“It certainly made some businesses shut down and I know that there were government grants at the time to keep business going … but they probably weren’t enough for some.”

While the fire was officially declared ‘under control’ on March 25, 2014, it was not fully extinguished until June 6, 2014.

An inquiry was launched in August 2014, and found that GDF Suez was at fault for not reviewing or updating its fire preparedness and mitigation plan. Changing its name to Engie, the French multinational corporation went on trial in front of a Supreme Court jury and was found guilty of putting workers and the community at risk in June 2020, six years after the fire.

The Hazelwood Power Corporation (Engie) neglected to cut the vegetation surrounding the mine, failed to establish a suitable reticulated water system, failed to evaluate the fire danger enough, and delayed wetting down the surrounding regions.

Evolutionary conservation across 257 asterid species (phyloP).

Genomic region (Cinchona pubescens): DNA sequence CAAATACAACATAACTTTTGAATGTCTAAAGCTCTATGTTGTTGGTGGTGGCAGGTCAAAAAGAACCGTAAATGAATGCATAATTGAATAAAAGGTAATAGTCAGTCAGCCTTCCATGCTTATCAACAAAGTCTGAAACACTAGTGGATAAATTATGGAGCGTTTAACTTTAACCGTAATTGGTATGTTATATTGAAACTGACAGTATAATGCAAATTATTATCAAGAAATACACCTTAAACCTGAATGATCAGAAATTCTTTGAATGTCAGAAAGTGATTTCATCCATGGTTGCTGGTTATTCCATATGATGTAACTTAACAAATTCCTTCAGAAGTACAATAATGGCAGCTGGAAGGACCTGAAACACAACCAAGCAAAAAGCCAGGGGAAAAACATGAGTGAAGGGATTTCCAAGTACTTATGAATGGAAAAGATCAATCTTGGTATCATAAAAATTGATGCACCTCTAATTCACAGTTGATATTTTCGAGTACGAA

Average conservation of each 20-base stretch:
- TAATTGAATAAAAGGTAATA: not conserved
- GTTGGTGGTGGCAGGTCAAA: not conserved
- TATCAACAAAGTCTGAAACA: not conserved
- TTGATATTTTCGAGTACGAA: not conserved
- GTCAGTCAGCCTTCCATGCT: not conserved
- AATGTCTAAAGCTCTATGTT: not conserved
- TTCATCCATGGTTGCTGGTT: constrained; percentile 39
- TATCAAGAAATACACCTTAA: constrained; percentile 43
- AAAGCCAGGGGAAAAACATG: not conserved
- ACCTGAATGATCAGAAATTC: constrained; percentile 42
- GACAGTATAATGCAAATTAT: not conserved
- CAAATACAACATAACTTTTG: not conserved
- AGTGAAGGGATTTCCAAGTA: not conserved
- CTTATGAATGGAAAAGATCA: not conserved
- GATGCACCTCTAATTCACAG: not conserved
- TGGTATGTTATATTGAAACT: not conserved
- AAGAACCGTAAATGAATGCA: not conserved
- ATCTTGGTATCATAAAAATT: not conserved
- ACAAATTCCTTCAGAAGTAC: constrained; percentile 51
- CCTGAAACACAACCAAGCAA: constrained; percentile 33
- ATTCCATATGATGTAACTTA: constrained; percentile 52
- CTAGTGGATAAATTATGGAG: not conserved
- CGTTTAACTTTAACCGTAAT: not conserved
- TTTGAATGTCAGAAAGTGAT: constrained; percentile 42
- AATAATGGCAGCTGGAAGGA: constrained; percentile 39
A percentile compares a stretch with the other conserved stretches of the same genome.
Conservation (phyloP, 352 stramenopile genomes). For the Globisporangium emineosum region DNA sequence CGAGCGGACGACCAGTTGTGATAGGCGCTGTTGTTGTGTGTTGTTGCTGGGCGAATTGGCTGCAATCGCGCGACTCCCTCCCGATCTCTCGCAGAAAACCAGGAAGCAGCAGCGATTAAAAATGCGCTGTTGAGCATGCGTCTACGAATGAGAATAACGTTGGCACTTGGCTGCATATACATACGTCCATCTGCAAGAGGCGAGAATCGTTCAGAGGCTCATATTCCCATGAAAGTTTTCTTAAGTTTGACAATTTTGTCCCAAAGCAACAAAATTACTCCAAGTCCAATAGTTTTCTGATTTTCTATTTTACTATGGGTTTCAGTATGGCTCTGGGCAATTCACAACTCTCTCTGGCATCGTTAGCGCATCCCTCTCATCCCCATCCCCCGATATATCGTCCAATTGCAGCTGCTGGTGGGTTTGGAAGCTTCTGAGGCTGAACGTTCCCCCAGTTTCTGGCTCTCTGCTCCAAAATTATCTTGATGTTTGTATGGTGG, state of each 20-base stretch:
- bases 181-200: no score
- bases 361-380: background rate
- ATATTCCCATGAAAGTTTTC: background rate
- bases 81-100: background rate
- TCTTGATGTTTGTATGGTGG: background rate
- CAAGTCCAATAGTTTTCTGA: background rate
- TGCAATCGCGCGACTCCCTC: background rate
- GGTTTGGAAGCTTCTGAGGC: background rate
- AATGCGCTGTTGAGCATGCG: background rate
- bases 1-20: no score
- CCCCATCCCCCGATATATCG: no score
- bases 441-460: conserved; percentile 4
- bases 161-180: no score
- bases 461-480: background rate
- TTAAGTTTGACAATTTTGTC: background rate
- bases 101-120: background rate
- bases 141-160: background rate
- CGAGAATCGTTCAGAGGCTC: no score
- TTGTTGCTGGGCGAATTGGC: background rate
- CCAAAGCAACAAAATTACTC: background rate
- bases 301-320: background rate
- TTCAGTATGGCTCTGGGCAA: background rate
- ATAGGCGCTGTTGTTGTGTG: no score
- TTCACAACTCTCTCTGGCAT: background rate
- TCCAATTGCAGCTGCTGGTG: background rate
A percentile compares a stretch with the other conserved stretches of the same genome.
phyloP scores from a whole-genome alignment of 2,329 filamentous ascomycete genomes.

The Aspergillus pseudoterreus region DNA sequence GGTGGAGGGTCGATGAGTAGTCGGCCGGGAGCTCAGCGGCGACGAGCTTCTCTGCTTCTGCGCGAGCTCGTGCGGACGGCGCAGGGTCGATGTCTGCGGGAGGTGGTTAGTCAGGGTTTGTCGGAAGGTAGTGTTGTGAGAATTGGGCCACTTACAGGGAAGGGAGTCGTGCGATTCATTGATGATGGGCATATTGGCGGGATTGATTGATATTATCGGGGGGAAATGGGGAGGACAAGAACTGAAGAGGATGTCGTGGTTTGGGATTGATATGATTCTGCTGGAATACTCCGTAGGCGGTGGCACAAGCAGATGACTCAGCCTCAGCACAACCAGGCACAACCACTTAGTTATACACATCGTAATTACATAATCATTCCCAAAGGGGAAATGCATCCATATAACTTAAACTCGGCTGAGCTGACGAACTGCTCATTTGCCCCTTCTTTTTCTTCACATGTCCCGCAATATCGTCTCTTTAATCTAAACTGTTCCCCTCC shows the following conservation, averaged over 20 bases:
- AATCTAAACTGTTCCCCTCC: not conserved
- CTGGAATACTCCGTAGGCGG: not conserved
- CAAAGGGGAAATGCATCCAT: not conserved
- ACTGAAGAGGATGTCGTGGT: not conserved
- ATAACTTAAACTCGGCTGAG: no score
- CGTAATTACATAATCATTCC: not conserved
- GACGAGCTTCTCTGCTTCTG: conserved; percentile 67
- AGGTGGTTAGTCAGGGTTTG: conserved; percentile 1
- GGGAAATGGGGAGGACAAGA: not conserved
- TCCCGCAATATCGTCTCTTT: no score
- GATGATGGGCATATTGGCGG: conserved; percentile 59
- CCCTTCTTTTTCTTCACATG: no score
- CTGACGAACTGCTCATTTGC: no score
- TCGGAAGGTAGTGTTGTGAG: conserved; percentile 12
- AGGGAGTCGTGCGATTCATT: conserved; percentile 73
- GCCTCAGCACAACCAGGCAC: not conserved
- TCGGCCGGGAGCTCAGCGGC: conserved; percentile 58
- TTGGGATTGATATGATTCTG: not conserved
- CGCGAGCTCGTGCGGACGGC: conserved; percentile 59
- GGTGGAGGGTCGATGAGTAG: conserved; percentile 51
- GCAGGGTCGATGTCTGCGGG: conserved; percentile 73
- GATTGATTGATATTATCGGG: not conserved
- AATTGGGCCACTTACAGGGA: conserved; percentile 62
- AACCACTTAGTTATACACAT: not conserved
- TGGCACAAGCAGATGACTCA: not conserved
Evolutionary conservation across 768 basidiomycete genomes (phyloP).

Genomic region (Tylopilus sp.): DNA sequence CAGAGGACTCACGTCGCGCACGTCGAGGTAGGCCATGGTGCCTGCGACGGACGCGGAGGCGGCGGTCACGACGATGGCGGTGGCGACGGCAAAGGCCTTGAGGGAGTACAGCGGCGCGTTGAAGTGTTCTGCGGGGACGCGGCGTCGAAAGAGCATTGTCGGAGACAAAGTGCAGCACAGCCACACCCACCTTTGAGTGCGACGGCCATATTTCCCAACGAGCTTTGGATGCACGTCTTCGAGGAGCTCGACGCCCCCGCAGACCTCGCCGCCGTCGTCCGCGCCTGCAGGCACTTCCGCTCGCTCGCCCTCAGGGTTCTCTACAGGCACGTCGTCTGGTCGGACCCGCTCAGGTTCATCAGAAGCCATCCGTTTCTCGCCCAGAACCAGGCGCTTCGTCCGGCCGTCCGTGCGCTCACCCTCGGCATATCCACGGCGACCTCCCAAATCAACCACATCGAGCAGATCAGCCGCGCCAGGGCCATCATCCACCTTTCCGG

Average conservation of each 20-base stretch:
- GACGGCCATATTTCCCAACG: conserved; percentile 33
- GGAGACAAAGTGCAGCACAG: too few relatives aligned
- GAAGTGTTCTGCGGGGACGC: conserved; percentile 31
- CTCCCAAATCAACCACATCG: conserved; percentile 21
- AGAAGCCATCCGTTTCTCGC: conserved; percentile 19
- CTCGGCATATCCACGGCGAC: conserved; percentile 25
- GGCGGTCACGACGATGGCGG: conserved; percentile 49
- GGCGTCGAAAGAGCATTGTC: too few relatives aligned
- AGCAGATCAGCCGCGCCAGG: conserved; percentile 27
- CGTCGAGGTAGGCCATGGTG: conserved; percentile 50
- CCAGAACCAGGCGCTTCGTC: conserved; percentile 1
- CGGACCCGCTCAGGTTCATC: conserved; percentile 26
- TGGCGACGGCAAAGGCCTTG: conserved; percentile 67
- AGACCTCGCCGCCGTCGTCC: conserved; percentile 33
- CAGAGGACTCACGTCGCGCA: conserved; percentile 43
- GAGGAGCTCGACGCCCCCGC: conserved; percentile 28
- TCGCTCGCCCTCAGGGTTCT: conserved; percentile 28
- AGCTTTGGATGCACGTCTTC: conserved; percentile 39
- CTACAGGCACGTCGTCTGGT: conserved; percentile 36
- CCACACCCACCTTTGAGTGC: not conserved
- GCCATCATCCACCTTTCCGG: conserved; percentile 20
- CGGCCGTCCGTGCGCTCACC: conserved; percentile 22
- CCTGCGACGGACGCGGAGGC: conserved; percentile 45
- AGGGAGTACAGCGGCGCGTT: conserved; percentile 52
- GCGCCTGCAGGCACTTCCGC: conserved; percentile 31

The jury also concluded that Engie had not sufficiently evaluated the risk of a fire spreading inside the mine and that there was insufficiently skilled personnel on-site to put out the fire.

The court handed the Hazelwood Power Corporation a $1.56 million fine for those occupational health and safety breaches.

The Hazelwood Power Corporation was fined an additional $380,000, totalling over $1.9 million in fines for their fault in the blaze that caused $100 million in damages.

The power station once supplied 20 per cent of Victoria’s electricity, but was the power station with the highest greenhouse gas emissions in Australia when it ceased operations in March 2017.

CFA volunteer firefighter Doug Steley from Heyfield recalled working through the night trying to fight the fire – except the CFA had no water to fight the fire with because the mine owners had removed the water pipes.

In his account to the inquiry, Mr Steley described an unorganised and chaotic response to the fire, relaying to the investigators the overgrown shrubbery in the mine, equipment faults and accessibility issues.

There were two inquiries into the Hazelwood mine fire. The first one received widespread backlash for not delving into the health effects of the disaster.

Following a community uproar led by the Voices of the Valley and a change of government, a new inquiry was commissioned, which looked into the adverse health effects of the fire and related deaths.